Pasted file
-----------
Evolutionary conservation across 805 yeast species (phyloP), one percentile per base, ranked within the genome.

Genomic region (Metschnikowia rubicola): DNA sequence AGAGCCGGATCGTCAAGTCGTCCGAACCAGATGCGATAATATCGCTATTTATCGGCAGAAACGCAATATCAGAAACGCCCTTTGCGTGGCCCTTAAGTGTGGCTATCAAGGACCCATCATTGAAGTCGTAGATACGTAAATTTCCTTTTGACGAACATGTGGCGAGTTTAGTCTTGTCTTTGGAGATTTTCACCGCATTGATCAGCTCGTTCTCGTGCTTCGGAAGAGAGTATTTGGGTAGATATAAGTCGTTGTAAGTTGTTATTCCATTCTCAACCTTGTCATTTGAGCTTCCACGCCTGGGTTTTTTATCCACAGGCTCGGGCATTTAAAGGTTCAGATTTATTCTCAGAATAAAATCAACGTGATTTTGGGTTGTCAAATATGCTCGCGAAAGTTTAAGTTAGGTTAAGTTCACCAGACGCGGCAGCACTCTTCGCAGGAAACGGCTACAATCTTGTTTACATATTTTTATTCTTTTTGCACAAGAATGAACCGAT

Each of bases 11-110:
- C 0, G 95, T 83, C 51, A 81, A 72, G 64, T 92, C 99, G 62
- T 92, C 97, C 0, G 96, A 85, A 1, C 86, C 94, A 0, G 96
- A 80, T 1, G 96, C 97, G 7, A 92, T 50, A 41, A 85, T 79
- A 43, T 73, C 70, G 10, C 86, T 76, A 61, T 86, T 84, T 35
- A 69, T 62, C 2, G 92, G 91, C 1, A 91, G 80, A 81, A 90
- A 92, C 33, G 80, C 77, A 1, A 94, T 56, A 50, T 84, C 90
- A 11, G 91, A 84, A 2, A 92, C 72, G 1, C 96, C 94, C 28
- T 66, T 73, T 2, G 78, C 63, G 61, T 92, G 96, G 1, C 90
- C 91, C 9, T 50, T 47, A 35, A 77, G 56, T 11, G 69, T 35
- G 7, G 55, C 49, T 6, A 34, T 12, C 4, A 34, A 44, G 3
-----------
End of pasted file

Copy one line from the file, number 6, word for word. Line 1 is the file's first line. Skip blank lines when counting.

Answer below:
- A 80, T 1, G 96, C 97, G 7, A 92, T 50, A 41, A 85, T 79